girl drinking school lowfat milk Rick Brady/SNA

USDA expands school meal flexibilities

Changes include allowing for low-fat flavored milk options, exemptions on whole grain standards and maintaining current sodium targets.

In one of his first moves after taking office in May, Agriculture Secretary Sonny Perdue promised to ease the restrictions on federal school meal requirements. In an updated School Meal Flexibility Rule published Nov. 29, the U.S. Department of Agriculture made additional targeted changes for meals provided under USDA’s National School Lunch Program and School Breakfast Program and is asking customers to share their thoughts on those changes with the department.

Perdue said the rule reflects USDA’s commitment to work with program operators, school nutrition professionals, industry and other stakeholders to develop forward-thinking strategies to ensure that school nutrition standards are both healthful and practical.

“Schools need flexibility in menu planning so they can serve nutritious and appealing meals,” Perdue said. “Based on the feedback we’ve gotten from students, schools and foodservice professionals in local schools across America, it’s clear that many still face challenges incorporating some of the meal pattern requirements. Schools want to offer food that students actually want to eat. It doesn’t do any good to serve nutritious meals if they wind up in the trash can. These flexibilities give schools the local control they need to provide nutritious meals that school children find appetizing.”

This action reflects a key initiative of USDA’s Regulatory Reform Agenda, developed in response to the President’s executive order to alleviate unnecessary regulatory burdens. Other USDA initiatives of this kind will be reflected in the forthcoming fall 2017 Unified Agenda of Federal Regulatory & Deregulatory Actions.

The interim final rule gives schools the option to serve low-fat (1%) flavored milk. Currently, schools are permitted to serve low-fat and nonfat unflavored milk as well as nonfat flavored milk. The rule additionally would provide this milk flexibility to the Special Milk Program and Child & Adult Care Food Program operators serving children six years of age and older. States will also be allowed to grant exemptions to schools experiencing hardship in obtaining whole-grain-rich products acceptable to students during the 2018-19 school year.

In 2012, USDA eliminated low-fat flavored milk as an option in the school meal and a la carte programs, which resulted in a large drop in milk consumption in schools. Students consumed 288 million fewer half-pints of milk from 2012 to 2015, even though public school enrollment was growing.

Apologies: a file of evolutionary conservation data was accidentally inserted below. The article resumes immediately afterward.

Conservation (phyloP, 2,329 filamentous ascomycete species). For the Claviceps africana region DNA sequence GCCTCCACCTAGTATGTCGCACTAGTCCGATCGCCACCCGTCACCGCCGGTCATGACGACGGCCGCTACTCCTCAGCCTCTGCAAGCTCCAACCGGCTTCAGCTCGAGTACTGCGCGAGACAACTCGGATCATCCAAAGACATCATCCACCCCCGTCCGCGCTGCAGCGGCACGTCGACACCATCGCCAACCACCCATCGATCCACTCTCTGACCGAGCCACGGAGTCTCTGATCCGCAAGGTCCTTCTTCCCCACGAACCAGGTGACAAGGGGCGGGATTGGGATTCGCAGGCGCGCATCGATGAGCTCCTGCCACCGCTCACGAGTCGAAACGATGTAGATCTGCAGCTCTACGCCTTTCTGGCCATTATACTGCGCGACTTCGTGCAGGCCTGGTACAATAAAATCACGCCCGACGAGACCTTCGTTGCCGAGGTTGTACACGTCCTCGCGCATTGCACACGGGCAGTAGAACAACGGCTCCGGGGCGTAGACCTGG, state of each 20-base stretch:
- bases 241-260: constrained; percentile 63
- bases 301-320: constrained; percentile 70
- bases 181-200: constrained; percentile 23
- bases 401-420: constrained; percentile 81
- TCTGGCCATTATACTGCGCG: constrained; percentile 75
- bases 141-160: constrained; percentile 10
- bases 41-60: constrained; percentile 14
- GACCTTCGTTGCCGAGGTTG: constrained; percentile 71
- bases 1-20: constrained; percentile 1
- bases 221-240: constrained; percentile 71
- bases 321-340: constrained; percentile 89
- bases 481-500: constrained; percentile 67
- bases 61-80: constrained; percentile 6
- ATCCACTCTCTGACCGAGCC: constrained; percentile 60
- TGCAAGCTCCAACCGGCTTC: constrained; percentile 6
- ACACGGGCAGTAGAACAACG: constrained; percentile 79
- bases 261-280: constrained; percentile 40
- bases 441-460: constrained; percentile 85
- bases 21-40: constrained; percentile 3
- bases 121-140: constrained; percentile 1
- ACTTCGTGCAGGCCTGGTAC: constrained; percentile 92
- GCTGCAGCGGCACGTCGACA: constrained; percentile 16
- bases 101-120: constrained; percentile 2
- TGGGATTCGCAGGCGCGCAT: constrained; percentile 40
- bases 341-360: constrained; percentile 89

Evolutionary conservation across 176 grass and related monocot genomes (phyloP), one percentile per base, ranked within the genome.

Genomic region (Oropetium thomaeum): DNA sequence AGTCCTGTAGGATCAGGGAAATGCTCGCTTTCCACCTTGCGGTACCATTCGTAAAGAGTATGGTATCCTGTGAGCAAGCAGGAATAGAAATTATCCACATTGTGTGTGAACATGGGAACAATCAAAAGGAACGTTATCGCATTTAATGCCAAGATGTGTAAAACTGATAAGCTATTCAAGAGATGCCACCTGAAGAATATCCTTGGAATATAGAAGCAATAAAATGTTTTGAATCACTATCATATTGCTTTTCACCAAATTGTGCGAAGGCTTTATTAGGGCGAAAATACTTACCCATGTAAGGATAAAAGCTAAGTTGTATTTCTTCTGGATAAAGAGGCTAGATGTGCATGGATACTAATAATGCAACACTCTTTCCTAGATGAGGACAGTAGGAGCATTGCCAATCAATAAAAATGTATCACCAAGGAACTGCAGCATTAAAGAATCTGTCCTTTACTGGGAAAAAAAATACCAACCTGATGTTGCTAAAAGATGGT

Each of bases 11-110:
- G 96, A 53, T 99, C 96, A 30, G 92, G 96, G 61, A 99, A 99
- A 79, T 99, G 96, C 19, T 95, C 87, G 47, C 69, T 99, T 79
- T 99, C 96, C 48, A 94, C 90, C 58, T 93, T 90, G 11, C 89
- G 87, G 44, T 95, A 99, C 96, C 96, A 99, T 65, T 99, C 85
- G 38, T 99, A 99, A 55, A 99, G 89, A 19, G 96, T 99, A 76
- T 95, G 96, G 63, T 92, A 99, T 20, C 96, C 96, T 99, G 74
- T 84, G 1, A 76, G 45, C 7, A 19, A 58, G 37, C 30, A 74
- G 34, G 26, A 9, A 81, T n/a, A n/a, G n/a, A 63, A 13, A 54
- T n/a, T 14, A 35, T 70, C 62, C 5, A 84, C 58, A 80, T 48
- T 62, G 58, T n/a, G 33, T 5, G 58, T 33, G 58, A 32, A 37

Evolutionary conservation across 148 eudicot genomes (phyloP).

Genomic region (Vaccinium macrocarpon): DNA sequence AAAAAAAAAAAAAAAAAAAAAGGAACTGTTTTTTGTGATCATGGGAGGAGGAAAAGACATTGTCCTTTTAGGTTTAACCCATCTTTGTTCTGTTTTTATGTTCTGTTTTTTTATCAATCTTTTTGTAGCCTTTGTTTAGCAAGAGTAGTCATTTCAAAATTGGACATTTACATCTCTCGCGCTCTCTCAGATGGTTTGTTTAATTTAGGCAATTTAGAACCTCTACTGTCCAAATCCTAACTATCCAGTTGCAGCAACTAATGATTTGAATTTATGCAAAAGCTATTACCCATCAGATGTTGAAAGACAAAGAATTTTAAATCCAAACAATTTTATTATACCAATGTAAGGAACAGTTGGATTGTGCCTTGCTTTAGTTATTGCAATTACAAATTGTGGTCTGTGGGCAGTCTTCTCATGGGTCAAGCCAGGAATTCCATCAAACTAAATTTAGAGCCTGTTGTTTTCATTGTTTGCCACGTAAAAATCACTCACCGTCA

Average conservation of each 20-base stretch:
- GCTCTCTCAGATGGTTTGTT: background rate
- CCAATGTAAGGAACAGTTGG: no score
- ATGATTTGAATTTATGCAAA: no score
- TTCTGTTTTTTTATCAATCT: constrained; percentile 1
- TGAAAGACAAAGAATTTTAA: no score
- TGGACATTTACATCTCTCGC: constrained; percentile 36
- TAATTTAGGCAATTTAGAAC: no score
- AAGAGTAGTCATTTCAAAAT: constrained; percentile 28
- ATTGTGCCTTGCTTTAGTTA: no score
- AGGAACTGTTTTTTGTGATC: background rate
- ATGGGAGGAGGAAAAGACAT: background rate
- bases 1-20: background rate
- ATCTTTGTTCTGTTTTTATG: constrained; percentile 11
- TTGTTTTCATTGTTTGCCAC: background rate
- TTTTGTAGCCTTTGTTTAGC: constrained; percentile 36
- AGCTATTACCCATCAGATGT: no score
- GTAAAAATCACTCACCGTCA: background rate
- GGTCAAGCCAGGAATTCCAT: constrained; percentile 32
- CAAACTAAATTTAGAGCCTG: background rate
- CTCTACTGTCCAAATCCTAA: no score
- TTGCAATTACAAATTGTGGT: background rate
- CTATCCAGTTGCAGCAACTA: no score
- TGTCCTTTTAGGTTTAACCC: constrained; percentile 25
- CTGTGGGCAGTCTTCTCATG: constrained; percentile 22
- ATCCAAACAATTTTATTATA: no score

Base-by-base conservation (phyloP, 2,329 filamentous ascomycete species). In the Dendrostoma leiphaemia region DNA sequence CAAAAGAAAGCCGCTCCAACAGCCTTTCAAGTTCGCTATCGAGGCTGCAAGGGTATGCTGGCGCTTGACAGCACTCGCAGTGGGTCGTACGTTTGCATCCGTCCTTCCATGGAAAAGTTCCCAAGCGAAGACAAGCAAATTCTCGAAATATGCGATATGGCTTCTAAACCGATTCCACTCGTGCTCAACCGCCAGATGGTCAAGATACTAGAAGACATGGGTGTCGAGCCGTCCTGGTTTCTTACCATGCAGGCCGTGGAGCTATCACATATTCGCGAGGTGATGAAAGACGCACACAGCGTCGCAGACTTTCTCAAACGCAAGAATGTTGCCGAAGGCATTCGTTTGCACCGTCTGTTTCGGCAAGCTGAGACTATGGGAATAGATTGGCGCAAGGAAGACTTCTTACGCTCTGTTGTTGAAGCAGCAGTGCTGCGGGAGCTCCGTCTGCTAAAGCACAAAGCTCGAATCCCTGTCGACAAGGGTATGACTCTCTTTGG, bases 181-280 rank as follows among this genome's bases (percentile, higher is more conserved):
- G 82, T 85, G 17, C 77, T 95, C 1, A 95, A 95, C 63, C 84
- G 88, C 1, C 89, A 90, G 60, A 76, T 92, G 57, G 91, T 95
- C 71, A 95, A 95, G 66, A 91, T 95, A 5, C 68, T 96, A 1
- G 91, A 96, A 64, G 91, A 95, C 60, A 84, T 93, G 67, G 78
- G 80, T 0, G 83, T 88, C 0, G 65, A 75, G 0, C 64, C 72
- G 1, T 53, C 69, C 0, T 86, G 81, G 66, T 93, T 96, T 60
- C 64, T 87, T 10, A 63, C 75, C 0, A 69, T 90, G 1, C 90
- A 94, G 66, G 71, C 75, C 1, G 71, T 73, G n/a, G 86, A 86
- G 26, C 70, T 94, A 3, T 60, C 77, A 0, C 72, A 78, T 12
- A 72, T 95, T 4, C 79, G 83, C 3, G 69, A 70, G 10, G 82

"We appreciate the Secretary’s understanding that the regulatory process needed to move quickly so schools may include low-fat favored milk in their menu planning and procurement processes,” said Dr. Michael Dykes, president and chief executive officer of the International Dairy Foods Assn. (IDFA). “Today’s action will help reverse declining milk consumption by allowing schools to provide kids with access to a variety of milk options, including the flavored milks they enjoy.”

Earlier this year, Congress passed the fiscal 2017 omnibus appropriations bill that included provisions to allow schools to offer low-fat flavored milk. In addition, Reps. Glenn Thompson (R., Pa.) and Joe Courtney (D., Conn.) have introduced legislation, the School Milk Nutrition Act, to expand the ability of schools to offer various milk options. Their ongoing efforts in Congress have led to a greater awareness of the milk shortfall challenge in schools that today’s USDA action begins to address.

Schools and industry also need more time to reduce sodium levels in school meals, Perdue said. So, instead of further restricting sodium levels for 2018-19, schools that meet the current “Target 1” limit will be considered compliant with USDA’s sodium requirements. Perdue again lauded the efforts of school food professionals in serving healthful, appealing meals and underscored USDA’s commitment to helping them overcome remaining challenges they face in meeting the nutrition standards.

“We salute the efforts of America’s school food professionals, and we will continue to support them as they work to run successful school meals programs and feed our nation’s children,” Perdue said.

This rule will be in effect for the 2018-19 school year. USDA will accept public comments on these flexibilities via to inform the development of a final rule that is designedaddress the availability of these three flexibilities in the long term.

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